John Sadler: what we need for racing to really thrive in Southern California

John Sadler: “We need to bring in marketing teams – there are plenty of experts in those fields we could employ - to better understand what young people are looking for.” Photo: Kentucky HBPA

About as steady a mainstay of the Southern California racing circuit as any horseman plying their trade there over the past few decades, John Sadler saw his star reach meteoric heights last year thanks to the exploits of Accelerate, the Breeders’ Cup Classic champion and a five-time G1 winner in all. Last month, he was honored with the Eclipse Award for older dirt male.

The 6-year-old son of Lookin At Lucky, has just embarked on his new stallion career at Lane’s End, but Sadler, even without his flag-bearer, still has the likes of Catapult and Catalina Cruiser to aim at big races this year.


Who do you believe is the most important figure in the history of racing around the world?

That’s a tough question. I guess you’d have to go back to the beginning, and historic figures like Federico Tesio, who wrote the early books on breeding horses. Then, in America, I think the Hancock family has been important, going back to Man o’ War, and those great early horses in America. But I don’t really have any idea how to answer that properly.

Which is your favourite venue and race (anywhere in the world)?

I think my favorite venue is Santa Anita. I was born and raised here. It’s a beautiful track – it holds up well. You’ve got the mountains in the background. The downhill turf. Certainly, Belmont is beautiful as well – lots of good choices. I’ve been to Ascot, but I haven’t been to that many tracks [worldwide]. That said, I love our home track.

As for the race, I think my favorite race is, like most Americans, the Kentucky Derby. In Europe, it would be the Arc [de Triomphe]. It’s the most iconic race in Europe, from my perspective.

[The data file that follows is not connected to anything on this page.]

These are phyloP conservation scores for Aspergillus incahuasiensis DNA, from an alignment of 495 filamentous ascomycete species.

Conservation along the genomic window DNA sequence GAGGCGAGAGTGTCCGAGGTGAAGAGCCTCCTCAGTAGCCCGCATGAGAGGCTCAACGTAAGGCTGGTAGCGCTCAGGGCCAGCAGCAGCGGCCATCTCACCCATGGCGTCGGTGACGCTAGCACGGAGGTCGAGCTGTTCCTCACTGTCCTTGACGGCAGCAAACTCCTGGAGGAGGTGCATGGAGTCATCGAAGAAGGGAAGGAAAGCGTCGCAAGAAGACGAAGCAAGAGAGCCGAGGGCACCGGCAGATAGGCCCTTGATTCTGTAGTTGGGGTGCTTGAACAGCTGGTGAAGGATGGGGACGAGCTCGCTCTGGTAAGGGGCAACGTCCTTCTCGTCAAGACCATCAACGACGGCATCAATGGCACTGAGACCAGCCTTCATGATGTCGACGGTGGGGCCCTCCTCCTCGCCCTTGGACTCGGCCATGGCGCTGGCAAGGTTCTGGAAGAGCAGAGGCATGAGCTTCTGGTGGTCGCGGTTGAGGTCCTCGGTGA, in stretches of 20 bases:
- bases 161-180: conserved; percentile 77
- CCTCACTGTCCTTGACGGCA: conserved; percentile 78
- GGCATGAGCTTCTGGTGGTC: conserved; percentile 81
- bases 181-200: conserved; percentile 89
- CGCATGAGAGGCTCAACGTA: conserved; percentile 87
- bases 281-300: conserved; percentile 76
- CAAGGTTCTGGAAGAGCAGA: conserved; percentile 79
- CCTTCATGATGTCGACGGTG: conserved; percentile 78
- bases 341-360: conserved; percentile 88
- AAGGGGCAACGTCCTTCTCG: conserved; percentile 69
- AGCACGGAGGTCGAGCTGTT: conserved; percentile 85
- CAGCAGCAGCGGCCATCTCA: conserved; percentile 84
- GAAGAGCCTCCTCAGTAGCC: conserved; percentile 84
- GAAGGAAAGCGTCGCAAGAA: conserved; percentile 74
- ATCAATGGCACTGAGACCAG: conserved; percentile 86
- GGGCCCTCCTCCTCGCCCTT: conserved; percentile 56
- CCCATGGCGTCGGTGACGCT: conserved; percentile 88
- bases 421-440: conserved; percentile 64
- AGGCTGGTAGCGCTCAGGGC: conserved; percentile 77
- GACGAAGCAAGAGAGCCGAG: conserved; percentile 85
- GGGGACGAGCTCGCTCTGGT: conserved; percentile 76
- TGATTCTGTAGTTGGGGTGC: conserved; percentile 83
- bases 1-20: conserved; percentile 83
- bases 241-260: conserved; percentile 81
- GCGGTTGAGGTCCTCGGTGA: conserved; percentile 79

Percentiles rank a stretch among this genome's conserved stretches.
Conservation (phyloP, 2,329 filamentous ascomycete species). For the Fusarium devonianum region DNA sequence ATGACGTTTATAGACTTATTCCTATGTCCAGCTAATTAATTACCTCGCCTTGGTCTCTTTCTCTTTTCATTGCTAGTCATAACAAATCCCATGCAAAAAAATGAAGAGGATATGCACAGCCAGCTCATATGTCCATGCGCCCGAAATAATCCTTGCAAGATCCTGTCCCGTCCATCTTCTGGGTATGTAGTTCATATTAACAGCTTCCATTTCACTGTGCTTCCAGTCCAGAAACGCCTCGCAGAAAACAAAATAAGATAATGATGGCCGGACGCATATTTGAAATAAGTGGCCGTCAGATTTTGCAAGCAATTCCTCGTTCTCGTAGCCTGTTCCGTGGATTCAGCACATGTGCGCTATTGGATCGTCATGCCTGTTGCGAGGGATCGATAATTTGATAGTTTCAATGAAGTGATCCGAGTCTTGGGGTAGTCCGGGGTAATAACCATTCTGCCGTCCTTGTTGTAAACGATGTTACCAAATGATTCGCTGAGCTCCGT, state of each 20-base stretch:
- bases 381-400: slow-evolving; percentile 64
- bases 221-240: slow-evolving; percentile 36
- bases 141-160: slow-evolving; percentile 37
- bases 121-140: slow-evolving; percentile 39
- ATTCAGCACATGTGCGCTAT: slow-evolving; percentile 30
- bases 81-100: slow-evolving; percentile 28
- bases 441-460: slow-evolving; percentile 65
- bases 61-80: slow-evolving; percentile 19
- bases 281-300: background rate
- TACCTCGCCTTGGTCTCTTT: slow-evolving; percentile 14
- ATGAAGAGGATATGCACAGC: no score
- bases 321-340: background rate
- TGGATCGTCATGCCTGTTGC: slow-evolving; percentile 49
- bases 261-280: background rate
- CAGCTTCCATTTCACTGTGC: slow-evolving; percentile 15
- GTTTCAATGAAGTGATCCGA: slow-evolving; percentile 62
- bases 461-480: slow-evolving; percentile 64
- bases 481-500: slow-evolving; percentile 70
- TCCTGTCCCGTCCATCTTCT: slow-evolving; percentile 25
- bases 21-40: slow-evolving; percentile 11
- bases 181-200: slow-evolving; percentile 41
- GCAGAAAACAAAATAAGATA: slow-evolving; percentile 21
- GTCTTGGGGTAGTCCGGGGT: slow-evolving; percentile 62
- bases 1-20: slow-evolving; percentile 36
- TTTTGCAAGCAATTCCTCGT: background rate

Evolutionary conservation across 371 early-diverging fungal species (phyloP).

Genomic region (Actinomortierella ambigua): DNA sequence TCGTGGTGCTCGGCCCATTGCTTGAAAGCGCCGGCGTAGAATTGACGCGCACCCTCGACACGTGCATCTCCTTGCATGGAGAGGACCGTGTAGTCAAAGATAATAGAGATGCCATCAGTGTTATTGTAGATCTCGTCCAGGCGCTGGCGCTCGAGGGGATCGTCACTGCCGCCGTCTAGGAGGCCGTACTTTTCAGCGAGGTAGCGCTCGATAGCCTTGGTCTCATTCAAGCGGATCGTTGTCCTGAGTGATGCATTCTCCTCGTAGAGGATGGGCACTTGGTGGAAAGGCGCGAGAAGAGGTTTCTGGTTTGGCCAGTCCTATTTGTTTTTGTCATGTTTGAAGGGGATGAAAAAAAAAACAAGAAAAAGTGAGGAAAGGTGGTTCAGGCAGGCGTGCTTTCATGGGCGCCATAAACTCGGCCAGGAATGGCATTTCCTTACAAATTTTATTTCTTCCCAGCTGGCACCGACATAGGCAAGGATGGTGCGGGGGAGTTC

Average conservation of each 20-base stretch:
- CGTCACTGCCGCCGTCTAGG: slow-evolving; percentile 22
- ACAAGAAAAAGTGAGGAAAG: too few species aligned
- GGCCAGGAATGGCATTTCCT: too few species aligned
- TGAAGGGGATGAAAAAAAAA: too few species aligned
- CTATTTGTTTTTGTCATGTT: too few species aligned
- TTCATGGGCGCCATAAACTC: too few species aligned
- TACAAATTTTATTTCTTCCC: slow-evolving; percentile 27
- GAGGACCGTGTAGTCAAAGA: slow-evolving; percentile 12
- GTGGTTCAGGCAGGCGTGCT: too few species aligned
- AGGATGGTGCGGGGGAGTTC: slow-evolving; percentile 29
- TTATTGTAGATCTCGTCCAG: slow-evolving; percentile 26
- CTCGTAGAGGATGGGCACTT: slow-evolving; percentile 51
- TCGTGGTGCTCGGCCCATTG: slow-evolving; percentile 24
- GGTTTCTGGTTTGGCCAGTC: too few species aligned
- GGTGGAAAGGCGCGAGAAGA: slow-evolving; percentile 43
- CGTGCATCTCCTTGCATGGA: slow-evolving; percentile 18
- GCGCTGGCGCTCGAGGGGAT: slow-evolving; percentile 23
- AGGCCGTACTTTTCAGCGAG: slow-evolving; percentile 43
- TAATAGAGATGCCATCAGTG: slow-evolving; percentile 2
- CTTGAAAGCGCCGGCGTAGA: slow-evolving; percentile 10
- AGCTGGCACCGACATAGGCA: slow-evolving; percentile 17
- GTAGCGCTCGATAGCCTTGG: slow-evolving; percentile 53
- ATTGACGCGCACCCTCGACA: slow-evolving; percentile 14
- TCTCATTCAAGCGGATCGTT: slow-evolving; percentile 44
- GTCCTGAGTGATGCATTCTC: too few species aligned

What is your fondest memory in racing?

Winning the Breeders’ Cup Classic in 2018 [see video below]. Pretty fresh in my mind, just having done it, though still a little bit of a blur – that feeling as we were getting close to the wire when we knew you were going to win. A really great way to end the year for that horse.

Another fond memory is coming to the track as a young child with my parents. They actually loved to picnic in the infield. I’ve been coming to Santa Anita a long time, so I’ve got great memories of those great racing days with my parents.  

And one of my other fondest memories was winning in Dubai, when we won the Golden Shaheen [Our New Recruit, 2004]. That was quite a night – a beautiful track there [at Nad Al Sheba]. It was hot and steamy. That was a great win also.

What do you see as the biggest challenge racing faces today?

I think getting the next generation interested. We have an aging fan base, and so, attracting young people is the biggest challenge.

I think we need to have more scholarship days, like they do in Keeneland, which is always well attended. We need to bring in marketing teams – there are plenty of experts in those fields we could employ - to better understand what young people are looking for. When you do see young people at the races, they seem to like the whole mix of entertainments, so maybe more things to do on-track in between races.  

If you could change one thing in racing, what would it be?

I’m going to go local here, because those are the issues that I deal with – we need one more track open to really thrive in Southern California. Meaning, we need Del Mar to stay open year-round.

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